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High School Student Needed Rabbi's Note to Wear Yarmulke in School


"It looked like the head covering we see some Rastafarians wear."

Image source: Flickr user Harrington Events

A Maryland high school student and his parents are seeking an apology after the teen's principal said he needed a note from his rabbi in order to wear his yarmulke in school, the Washington Post reported.

Caleb Tanenbaum said he was told last month to remove his head covering in the school's cafeteria, but declined to do so on religious grounds.

Yarmulkes are traditionally worn by Jewish men when they pray, though some opt to wear them all day. Most are small, though Caleb's was "a large, black hat that had been knitted by his mother and which covered his dreadlocks," the newspaper described.

Caleb, a junior, said he told school officials to call his parents to confirm he was wearing the covering for religious purposes, which they did. Still, the principal asked for a letter from the family's rabbi to confirm it.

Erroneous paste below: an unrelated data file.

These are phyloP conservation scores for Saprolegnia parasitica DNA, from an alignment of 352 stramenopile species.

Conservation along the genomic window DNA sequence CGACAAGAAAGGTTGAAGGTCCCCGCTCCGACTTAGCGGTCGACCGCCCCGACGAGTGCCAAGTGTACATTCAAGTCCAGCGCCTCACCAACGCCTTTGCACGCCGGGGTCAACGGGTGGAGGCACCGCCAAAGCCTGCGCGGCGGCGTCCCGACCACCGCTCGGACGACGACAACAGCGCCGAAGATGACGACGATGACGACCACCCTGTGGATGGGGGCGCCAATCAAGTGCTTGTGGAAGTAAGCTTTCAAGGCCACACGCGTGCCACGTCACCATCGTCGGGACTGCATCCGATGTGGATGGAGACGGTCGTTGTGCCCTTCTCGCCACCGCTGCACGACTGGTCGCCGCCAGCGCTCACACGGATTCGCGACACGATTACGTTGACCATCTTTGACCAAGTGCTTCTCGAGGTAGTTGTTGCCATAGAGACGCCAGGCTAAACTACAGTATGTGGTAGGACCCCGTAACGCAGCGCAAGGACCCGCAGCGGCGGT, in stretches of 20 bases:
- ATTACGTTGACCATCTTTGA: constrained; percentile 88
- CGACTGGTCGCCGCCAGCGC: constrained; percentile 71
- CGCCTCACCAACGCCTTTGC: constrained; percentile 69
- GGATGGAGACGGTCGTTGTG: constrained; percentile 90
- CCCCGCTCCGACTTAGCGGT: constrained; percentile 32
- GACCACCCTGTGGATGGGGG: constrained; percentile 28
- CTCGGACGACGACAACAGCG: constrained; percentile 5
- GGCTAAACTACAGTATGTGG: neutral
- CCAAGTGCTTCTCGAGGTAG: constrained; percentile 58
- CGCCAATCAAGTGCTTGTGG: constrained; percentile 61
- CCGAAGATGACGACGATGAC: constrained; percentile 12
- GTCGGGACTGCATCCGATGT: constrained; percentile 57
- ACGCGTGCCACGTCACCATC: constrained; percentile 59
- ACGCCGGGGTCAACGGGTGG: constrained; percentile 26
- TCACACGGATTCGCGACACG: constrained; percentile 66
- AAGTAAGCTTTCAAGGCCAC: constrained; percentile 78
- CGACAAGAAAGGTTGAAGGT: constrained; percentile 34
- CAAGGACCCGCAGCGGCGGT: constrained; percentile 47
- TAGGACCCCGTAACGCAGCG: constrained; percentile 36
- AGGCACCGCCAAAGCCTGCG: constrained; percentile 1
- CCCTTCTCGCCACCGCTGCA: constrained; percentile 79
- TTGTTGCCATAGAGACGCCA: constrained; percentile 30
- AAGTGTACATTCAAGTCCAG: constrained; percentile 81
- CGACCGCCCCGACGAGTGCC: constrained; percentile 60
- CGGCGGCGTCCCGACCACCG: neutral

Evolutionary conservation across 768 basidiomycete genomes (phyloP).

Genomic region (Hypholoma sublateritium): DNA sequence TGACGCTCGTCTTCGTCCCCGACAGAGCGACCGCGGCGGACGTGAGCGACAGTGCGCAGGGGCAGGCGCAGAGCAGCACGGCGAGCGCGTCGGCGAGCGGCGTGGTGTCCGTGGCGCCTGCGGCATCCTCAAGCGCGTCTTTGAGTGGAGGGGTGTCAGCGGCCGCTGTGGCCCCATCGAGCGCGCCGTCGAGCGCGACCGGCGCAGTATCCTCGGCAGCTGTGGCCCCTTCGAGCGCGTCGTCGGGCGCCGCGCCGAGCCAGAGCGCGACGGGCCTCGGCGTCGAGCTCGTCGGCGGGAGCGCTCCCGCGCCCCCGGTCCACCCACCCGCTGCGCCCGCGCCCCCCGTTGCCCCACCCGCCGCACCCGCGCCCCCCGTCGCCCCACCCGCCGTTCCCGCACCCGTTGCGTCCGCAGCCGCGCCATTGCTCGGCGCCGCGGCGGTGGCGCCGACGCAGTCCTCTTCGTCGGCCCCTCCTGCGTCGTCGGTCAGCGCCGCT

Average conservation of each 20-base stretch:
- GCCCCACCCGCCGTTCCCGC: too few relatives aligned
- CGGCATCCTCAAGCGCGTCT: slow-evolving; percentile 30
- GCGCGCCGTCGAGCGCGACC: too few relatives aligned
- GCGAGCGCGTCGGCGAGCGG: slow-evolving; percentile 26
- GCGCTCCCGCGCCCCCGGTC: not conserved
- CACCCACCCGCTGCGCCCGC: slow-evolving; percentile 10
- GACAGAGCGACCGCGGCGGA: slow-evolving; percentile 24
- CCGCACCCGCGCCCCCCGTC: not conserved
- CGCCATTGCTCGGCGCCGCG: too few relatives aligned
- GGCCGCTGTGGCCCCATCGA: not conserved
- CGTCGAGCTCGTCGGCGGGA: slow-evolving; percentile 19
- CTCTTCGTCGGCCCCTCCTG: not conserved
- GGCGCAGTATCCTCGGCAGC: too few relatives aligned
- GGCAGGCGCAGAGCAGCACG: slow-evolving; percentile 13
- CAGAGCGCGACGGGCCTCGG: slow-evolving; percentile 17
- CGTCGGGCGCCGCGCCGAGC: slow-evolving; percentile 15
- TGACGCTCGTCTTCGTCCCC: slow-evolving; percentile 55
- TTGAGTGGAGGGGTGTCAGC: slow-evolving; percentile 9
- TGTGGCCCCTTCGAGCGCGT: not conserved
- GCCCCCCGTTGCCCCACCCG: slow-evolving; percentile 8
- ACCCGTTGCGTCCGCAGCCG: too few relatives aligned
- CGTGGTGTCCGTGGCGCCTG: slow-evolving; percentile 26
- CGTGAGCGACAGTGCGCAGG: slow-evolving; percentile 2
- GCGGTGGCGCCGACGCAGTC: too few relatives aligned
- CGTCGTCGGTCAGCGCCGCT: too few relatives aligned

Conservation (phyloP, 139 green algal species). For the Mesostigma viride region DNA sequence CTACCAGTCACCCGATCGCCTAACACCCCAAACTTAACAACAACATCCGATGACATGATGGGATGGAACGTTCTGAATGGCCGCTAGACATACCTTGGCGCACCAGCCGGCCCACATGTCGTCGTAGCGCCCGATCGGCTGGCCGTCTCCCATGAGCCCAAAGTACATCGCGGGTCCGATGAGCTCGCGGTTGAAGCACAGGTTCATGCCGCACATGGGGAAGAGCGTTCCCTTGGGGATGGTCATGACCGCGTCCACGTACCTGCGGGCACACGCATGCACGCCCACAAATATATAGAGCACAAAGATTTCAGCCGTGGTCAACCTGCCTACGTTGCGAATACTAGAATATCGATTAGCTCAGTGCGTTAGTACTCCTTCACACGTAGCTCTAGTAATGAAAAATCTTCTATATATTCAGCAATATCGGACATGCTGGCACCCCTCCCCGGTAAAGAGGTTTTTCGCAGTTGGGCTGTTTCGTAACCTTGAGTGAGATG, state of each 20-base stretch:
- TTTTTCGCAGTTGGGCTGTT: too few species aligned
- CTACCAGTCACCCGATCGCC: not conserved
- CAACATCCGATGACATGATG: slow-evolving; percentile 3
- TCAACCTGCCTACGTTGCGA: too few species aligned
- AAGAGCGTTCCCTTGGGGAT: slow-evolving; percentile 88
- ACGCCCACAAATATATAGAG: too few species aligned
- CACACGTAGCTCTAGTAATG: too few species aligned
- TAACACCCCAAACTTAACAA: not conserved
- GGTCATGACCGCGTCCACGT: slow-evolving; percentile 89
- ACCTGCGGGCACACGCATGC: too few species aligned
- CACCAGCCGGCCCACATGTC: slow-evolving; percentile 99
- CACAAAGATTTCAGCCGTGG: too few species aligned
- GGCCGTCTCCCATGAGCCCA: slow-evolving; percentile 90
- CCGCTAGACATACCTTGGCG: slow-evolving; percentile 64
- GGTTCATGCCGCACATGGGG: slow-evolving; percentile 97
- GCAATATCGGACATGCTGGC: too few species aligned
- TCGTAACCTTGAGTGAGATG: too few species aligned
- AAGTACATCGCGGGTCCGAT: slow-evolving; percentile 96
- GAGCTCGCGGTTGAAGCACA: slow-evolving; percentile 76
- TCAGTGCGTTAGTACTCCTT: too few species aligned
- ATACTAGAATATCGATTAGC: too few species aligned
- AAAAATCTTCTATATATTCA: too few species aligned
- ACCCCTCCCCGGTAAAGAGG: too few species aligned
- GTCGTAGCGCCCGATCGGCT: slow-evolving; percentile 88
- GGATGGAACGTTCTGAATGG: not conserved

Northwood High School Principal Henry Johnson Jr. told the Post the school doesn't usually question students' religious wear, but with "all these different religions and cultures, we have to validate sometimes."

“This wasn’t what we traditionally see as a yarmulke or a kippah," Johnson said. "It looked like the head covering we see some Rastafarians wear."

The family procured the note from their rabbi, but Caleb's father is still upset. Steven Tanenbaum said he thought the principal overstepped, and that once he and his wife confirmed what their son said, "that should have been enough."

“Instead of saying that’s fine, the principal wanted a letter from a rabbi,” Tanenbaum told the Wheaton Patch. “Our word was not good enough? We’re his parents!”

Rabbi Shlomo Buxbaum, who wrote the note, told the news site he's never seen a student have to justify their religious wear before. He wrote in the letter, "I ask you, in the spirit of religious acceptance, to allow him to wear his Kippah in the school.”

Caleb, who was born in Jerusalem, said he's been trying lately to re-embrace his Judaism. According to the Post, religious head coverings for Jews and Muslims are common at the school, which does not have any guidelines prohibiting students from wearing hats.

“He wanted me to prove my religion,” Caleb said.

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